The European Union (EU) has implemented a plan to tackle its most prominent social issues by the year 2030. In 2021, the EU created the European Pillar of Social Rights Action Plan, a plan that targets social inequality on the continent. The plan includes various principles and goals that the EU hopes to achieve by the year 2030. For the plan to succeed, leaders all across will need to take responsibility and cooperate to improve social conditions on the continent.
20 Key Principles
The European Pillar of Social Rights Action Plan targets 20 key principles that it highlights in three chapters. The first chapter focuses on making jobs more accessible to more people in Europe. It includes principles like gender equality and equal opportunities. Meanwhile, chapter two is about working conditions to ensure that conditions are fair for Europe’s employees to create a healthy, secure and productive work environment. This chapter identifies principles such as wages and work-life balance.
The final chapter is the longest of the three as it contains 10 of the 20 principles. It prioritizes inclusion for all citizens regardless of age, gender, economic status and more. A few of the principles that comprise chapter 3 are health care, social protection and minimum income.
In addition to the 20 key principles, the European Pillar of Social Rights Action Plan also includes three “ambitious targets” for the EU to reach by 2030. The first of these goals is to have at least 78% of the population between the ages of 20 to 64 employed. In 2020, Europe had an employment rate of 72.4%. To reach that 78% mark, Europe would have to raise its employment rate by 0.56% each year of the decade.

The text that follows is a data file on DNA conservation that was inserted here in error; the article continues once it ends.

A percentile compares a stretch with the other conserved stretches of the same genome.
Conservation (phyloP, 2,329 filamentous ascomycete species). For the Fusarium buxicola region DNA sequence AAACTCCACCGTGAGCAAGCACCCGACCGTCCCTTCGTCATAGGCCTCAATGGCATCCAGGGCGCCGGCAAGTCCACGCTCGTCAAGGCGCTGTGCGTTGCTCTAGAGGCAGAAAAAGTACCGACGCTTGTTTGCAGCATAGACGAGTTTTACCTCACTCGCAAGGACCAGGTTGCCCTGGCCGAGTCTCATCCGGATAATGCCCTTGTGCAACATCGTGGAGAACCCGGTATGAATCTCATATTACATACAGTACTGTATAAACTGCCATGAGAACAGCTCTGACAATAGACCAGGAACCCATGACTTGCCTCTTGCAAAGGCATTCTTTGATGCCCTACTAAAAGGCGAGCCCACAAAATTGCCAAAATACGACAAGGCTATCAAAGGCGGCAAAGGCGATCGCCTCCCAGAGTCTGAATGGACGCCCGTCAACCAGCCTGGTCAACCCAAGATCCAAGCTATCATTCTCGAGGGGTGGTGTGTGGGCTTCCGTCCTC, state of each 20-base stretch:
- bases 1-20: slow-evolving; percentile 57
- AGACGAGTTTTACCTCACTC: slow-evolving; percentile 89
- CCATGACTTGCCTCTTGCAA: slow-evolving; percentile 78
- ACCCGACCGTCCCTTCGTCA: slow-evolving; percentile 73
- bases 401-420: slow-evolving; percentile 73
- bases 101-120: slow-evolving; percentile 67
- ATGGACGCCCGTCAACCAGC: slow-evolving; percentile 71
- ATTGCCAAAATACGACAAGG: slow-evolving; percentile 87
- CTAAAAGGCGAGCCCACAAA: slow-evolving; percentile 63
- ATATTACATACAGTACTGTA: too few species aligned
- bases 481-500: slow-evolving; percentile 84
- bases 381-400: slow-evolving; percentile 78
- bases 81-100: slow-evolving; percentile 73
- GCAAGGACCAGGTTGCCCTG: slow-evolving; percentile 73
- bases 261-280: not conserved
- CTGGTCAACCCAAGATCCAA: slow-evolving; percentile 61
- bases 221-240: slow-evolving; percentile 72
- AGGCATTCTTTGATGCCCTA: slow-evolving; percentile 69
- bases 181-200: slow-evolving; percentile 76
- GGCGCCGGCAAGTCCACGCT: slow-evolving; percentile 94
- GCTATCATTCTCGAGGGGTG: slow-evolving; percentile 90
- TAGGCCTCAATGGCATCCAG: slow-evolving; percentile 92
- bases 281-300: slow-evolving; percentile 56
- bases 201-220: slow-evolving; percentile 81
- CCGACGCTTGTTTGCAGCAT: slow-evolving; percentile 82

The second target is to have at least 60% of adults participating in training. This includes educational learning and job training. According to the European Commission, 37% of adults were in training in 2016. If the EU intends to achieve its goal, this number will have to nearly double by 2030.
The third and final goal is to have a reduction of at least 15 million people that are at risk of poverty or exclusion. In 2019, there were 91 million people that were at risk of poverty or social exclusion. If the EU can achieve this goal, it would make for a 16.5% decrease in this area.
As mentioned before, the European Pillar of Social Rights Action Plan sets goals for the year 2030; and, it also sets out smaller objectives to reach each year before then. Currently, the plan lists specified goals up until the year 2025. More goals for the following years will likely be added as the decade progresses.
For 2021 and 2022, there are many objectives that the EU hopes to reach. For example, 2021’s list of goals includes a plan of action for the “social economy,” an “employment report” and a “skills and talent package.” In 2022, the EU is looking to propose various work-related initiatives as well as achieve other goals.
The next three years only contain one or two goals each. The first report on “essential services” and the European Social Security Pass (ESSPASS) will be complete in 2023. The year 2024 will evaluate the European Labor Authority and 2025 will review the Action Plan as a whole.
Steps That the EU Has Already Taken
So far, the EU has already made significant progress toward reaching its goals. Some goals reached completion before the EU created its Action Plan. For example, in 2020, the EU had already implemented multiple social equality strategies and a “skills agenda.”
In addition to these, other initiatives have emerged to help the EU with the action plan. In 2021, the European Commission started the first stage of its consultation of social partners to improve working conditions across the continent.
The year 2021 also saw Europe make strides toward improving equality. The Commission created a strategy regarding the rights of people with disabilities. This strategy works toward the goal of making sure that none of Europe’s population experiences exclusion from society. As Europe goes further into the decade, it can expect to see many progressive movements and changes that will surely improve the continent’s state of social equality.